Importance, Challenges, and Opportunities of Gene-Environment Interactions (GxE) Research: A Study of Parkinson's Disease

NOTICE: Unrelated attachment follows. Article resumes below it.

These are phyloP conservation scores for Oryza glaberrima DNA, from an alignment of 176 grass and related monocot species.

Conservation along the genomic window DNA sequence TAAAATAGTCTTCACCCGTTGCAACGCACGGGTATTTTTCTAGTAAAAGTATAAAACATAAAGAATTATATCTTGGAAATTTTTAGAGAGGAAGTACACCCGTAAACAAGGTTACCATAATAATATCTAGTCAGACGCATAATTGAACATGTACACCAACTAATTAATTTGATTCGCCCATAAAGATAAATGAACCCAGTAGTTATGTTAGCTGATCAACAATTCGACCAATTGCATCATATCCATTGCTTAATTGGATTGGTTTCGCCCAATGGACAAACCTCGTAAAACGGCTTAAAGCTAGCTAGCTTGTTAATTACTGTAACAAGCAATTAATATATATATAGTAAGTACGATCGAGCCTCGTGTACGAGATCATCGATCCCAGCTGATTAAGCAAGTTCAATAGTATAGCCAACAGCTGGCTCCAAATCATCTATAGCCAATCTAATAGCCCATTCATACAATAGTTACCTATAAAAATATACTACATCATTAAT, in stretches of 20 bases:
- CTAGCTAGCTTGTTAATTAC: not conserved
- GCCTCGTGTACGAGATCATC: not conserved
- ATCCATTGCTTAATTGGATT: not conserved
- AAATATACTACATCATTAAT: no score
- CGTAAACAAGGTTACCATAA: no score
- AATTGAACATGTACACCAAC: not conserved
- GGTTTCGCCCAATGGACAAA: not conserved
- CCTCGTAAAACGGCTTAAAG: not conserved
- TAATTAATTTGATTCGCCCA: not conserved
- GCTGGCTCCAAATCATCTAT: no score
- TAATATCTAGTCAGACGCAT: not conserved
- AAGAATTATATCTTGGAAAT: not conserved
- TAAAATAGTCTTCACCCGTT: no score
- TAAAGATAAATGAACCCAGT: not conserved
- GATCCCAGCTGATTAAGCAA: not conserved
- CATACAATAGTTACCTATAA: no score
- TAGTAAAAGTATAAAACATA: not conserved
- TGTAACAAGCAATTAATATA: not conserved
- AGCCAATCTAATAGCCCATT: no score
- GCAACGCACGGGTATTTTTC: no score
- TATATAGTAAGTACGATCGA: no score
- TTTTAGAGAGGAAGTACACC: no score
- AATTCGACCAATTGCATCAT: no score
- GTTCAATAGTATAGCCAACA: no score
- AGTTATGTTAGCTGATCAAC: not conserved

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University of Washington Abstract Importance, Challenges, and Opportunities of Gene-Environment Interactions (GxE) Research: A Study of Parkinson's Disease Nirupama Nini Shridhar Chair of the Supervisory Committee Dr. Karen Edwards Department of Epidemiology Objective. This interdisciplinary dissertation comprised a normative analysis: social justice in genomics research, and a statistical and functional analyses: evaluating gene-environment interactions (GxE) in Parkinson's disease (PD) research. The normative analysis examined the potential for unfair health distribution created by the genomics research agenda, and evaluated research methodologies that may be more socially just. The statistical and functional analyses evaluated gene-environment interactions GxE in PD. GxE are thought to be causal in complex disease risk. Understanding the mechanisms by which GxE alter risk in complex diseases represents a leverage point by which to modify disease biology. The intent here, was to find new susceptibility genes that are mutable (by environmental exposures), and in the causal pathway to PD risk. Smoking has been consistently shown to be associated with reduced risk of developing PD. One of the biggest effects of smoking is DNA methylation. This research used a novel gene selection method by following the environment into the body, by identifying genes that are known to be methylated by smoking. This set up an a priori hypothesis that somewhere along the network of genes known to be methylated by smoking is an interaction with gene networks involved in PD risk. The research also hypothesized that regulatory single nucleotide polymorphisms (rSNPs) on genes that are differentially methylated by smoking act as genetic determinants to epigenetic modifications. Methods. Normative Methods: A normative bioethical analysis was conducted in looking at the question of “what would be a socially just genomics research agenda?''. The analysis used Sen's 'capabilities approach', and work by other capabilities theorists, to define the framework for social justice. This framework was then applied to genomics research to examine social justice in genomics research. Statistical and Functional Methods: GxE association analysis were performed using case-control data from the NeuroGenetics Research Consortium (NGRC). The NGRC data contain 2000 PD cases and 1986 unrelated controls (n= 3986). The dataset, included genotype information for the SNPs on the 39 genes selected (n= 2281), and the environmental factor (smoking use). The genes were tiered based on evidence: Tier 1 (3 genes and 747 SNPs), and Tier 2 (36 genes and 1534 SNPs). The threshold for statistical significance (after adjusting for multiple comparisons) were: Tiers 1 and 2 (p=1.13 x 10-4 and p=5.67 x 10-5). Based on the results of the association analysis, the SNP results were then further characterized for functional consequence by synthesizing multiple lines of evidence to identify PD susceptibility genes from the perspective of the environmental exposure. Results. Normative Analysis: Gene-centric approaches do not meet the demands of social justice. GxE approaches have the potential to meet the demands of social justice. It is a socially just method because it could to lead to translational outcomes with public health utility. Association and Functional Analyses: No interactions were statistically significant (in either tier). They were however, statistically suggestive. Layering the functional evidence over the statistical evidence, a single gene emerged in Tier 2 that was statistically suggestive and with significant functional evidence. RARA, a gene in the retinoic acid signaling pathway coding for the protein RARα. The two SNPs showing evidence for functional consequences, (rs2120200 and rs36030243) are SNPs that alter gene expression and bind transcription factors. Results from the association analysis also had two SNPs from the same gene among the top 10 SNPs in the sensitivity analysis (rs12103711 and rs2715553). Rs12103711 is an intronic SNP of RARA (OR = 1.80, 95% CI: 1.23- 2.65, p = 0.002802) and rs2715553 is a cSNP of RARA (OR = 0.72, 95% CI: 0.57 - 0.91, p = 0.00563). Linkage disequilibrium(LD) was evaluated between the four SNPs in RARA (two from the functional analysis, and two from the statistical analysis) to determine if these SNPs were all pinpointing a single signal with evidence for regulation, and found that the four SNPs are in strong LD with each other, although the rs2715553, a cSNP is physically some distance away (35 kb) from the other three SNPs. We found rs2120200 and rs36030243 are likely rSNPs on the RARA gene that interact with smoking and are in LD with a coding SNP on the same gene. Conclusion. To our knowledge, no prior analysis has used a capabilities approach to examine social justice in genomics research. We developed a framework by which to analyze social justice in genomics research, and using a case study of Parkinson's disease (PD), we demonstrated that gene-environment interaction (GxE) methods meet the demands of social justice in genomics research. This exploratory analysis demonstrated that selecting genes by following the effect of the environmental exposure is a valid method of identifying susceptibility genes for complex diseases. We have used a novel approach to identifying genes and characterizing SNP results that warrant further study in understanding the interaction between smoking and PD. For genomic research to be effective and socially just, we need to gain a better understanding of how the environment interacts with genes to modify complex disease risk.